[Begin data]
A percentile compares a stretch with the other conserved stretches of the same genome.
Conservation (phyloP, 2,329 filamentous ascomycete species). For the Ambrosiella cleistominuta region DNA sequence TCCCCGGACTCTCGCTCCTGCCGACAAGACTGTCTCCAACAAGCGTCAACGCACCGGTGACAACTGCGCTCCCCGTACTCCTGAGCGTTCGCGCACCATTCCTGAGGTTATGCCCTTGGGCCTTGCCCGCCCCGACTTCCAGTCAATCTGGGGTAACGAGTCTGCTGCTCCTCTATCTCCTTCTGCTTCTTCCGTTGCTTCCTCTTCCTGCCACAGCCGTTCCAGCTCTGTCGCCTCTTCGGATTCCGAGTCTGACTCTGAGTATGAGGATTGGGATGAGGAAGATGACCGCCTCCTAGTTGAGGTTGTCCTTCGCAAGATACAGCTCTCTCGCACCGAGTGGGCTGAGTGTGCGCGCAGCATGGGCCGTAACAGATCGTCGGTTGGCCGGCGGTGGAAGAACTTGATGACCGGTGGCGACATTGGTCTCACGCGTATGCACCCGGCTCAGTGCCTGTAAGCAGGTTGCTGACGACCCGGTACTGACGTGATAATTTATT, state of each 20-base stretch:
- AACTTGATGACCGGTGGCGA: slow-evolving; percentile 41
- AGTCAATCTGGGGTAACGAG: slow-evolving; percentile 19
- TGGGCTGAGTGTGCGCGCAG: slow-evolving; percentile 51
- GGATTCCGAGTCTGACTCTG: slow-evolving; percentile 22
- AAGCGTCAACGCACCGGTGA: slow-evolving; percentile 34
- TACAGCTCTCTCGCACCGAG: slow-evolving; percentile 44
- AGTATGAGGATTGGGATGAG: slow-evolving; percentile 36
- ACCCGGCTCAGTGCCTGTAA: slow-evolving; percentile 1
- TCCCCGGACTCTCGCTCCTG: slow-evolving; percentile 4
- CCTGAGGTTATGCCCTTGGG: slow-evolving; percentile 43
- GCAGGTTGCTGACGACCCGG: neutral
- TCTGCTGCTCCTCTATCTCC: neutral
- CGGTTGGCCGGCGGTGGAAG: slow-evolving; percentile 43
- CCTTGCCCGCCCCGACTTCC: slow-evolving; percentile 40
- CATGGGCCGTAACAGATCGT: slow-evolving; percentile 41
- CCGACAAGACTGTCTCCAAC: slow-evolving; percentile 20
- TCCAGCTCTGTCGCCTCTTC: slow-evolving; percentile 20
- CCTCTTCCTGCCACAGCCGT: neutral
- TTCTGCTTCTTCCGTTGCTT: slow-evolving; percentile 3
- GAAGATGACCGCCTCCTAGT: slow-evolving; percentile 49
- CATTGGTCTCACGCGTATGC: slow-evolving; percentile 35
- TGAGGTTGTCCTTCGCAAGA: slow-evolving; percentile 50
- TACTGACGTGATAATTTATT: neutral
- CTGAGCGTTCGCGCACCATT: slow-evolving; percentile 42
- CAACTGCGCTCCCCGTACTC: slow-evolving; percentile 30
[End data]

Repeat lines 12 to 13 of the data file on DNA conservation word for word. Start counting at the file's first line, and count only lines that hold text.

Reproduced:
- CCTGAGGTTATGCCCTTGGG: slow-evolving; percentile 43
- GCAGGTTGCTGACGACCCGG: neutral